The first part of this chapter looks at the key aspects of the successful Cayman Islands restructuring regime. The second part reflects on the validation of transactions after a winding-up petition has been presented and the Cayman Islands Court of Appeal’s recent guidance in that area.
- Schemes of arrangement
- Provisional liquidations
- Statutory moratoriums
- Creditors’ meetings
- Centre of main interests shifting
- The rule in Gibbs
- ‘Friendly’ creditors’ petitions
- Validation of post-petition transactions
Referenced in this article
- Ocean Rig [ref]
- Anthony Gibbs & Sons v La Societe Industrielle et Commerciale des Metaux (1890) 25 QBD 399
- LDK Solar [ref]
- 104(3)(b) of the Companies Law
- CW Group Holdings (unreported, 3 August 2018, Parker J)
- Re Emmadart Ltd  1 Ch. 540
- Re China Shanshui Cement Group Limited [2015 (2) CILR 255]
- Re CHC Group Ltd (unreported, 24 January 2017, McMillan J),
- Tianrui (International) Holding Company Limited v China Shanshui Cement Group Limited [ref]
- Burton v Deakin Ltd  1 WLR 309
The Cayman Islands continues to be at the forefront of developments in restructuring and insolvency law offshore and among common law jurisdictions. As the world continues to grapple with the human cost and economic effects of covid-19, many companies have chosen the Cayman Islands as an effective and efficient jurisdiction to restructure their debt and many investors have sought remedies from the Cayman courts in relation to insolvent or even fraudulent businesses. Campbells have been instructed in the most significant recent restructuring and liquidation matters to come before the Cayman Islands courts including Luckin Coffee, Abraaj, Green Dragon and the Biscayne Group.
This chapter is in two parts. In the first part we consider the Cayman restructuring regime and why it has been so successful in recent years. In the second part we review a recent Cayman Islands Court of Appeal decision that examines one of the key parts of the Cayman insolvency regime: the effective prohibition on post-petition transfers of assets or shares.
Restructuring in the Cayman Islands
Why the Cayman Islands?
The Cayman Islands has proved to be an attractive restructuring jurisdiction, not least because the Cayman courts have considerable experience with efficient management of large debt restructurings. Common law principles apply, which will be familiar to practitioners in jurisdictions such as England, Hong Kong and Singapore. Debt restructurings in the Cayman Islands often involve cross-border issues and there is a wealth of precedent for successful applications for recognition under Chapter 15.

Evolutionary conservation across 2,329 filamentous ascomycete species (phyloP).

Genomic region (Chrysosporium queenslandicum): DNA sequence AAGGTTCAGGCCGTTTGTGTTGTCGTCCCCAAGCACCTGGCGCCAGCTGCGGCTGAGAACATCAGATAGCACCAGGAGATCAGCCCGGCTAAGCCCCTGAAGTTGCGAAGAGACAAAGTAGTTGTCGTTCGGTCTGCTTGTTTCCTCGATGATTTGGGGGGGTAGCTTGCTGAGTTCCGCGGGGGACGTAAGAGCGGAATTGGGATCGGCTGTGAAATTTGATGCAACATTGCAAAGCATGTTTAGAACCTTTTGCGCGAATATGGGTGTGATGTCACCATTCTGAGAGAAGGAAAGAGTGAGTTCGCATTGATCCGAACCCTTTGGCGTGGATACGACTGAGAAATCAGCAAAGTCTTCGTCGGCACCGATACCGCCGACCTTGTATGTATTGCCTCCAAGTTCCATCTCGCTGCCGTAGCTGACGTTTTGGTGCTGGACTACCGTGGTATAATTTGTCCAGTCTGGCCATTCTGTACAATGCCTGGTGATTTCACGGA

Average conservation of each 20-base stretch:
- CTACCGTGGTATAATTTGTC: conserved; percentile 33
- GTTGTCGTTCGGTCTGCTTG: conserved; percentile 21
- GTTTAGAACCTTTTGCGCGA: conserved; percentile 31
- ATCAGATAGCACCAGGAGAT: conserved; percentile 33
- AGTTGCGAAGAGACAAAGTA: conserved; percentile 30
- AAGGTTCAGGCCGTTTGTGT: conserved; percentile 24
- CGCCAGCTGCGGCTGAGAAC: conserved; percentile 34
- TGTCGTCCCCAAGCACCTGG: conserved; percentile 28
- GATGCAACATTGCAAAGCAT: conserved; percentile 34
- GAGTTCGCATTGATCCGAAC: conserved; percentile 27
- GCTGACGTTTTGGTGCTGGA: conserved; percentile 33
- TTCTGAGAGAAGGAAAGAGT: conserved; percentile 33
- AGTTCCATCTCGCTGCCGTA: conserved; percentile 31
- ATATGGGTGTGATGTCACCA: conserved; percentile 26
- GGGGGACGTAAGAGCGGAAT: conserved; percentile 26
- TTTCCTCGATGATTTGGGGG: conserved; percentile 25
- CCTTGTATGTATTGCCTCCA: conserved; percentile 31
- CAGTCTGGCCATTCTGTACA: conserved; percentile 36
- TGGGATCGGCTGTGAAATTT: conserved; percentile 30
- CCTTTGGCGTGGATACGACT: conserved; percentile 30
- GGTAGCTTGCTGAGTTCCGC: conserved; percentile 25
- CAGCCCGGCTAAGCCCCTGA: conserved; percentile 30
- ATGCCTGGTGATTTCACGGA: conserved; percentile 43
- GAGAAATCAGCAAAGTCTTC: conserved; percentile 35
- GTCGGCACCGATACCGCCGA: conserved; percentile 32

Debt can be restructured in the Cayman Islands in relation to Cayman companies, as well as foreign companies that are redomiciled to, or registered as foreign companies in, the Islands for the specific purpose of restructuring debt.
For example, Ocean Rig, the oil services group, recently transferred and shifted the centre of main interests (COMI) for four group companies from the Marshall Islands to the Cayman Islands and successfully restructured over US$3.6 billion of debt through four interrelated Cayman schemes of arrangement. The COMI shift was necessary for the successful application for Chapter 15 recognition.
The principal debt (and equity) restructuring tool in the Cayman Islands is the scheme of arrangement under section 86 of the Companies Law (2020 Revision) (the Law). Cayman schemes are based on English schemes and so the law, and at least some of the procedure, will be familiar to practitioners experienced in English restructurings. The scheme process is a court process that is initiated by the filing of a scheme petition. There is then a directions hearing for the purpose of ordering the convening of scheme meetings, followed by one or more meetings where creditors consider and vote on the restructuring plan, and (if approved at all meetings) a second hearing where the court considers whether or not to sanction the scheme. If sanction is granted by the court, the scheme takes effect on the filing of the order and the scheme terms are then implemented, usually without further reference to the court.
For group debt, each individual company with debt that needs to be restructured must be the subject of separate scheme proceedings and meetings. In order to streamline the process, however, the Cayman court manages the related proceedings together. Scheme terms are often inter-conditional, so one does not take effect unless all are sanctioned by the court. The restructuring can be completed quickly. It is possible for the process, from filing of the scheme petition to sanction being granted, to be completed in 12 weeks. The more complex the scheme or the more vocal any dissent, the more likely that the process will run its course over a longer period of time.
Schemes in the Cayman Islands often take place within a provisional liquidation in order to take advantage of the statutory moratorium on claims that arises once provisional liquidators are appointed. The moratorium prevents creditors seeking to wind up or bring any claim against the company in the jurisdiction. A winding-up petition must be presented alongside directions adjourning the hearing of the petition and an application by the company for an order appointing provisional liquidators, on the grounds that the company is or is likely to become unable to pay its debts (on a cash flow basis) and intends to present a compromise or arrangement to its creditors. The provisional liquidators’ powers are derived from the order appointing them and their function is to act as restructuring officers in substance but not in name (but see further below). In some cases, they are given full powers by the court and effectively displace the directors for the duration of the restructuring. In others, they are given ‘light-touch’ powers and work alongside or oversee the directors in promoting the restructuring.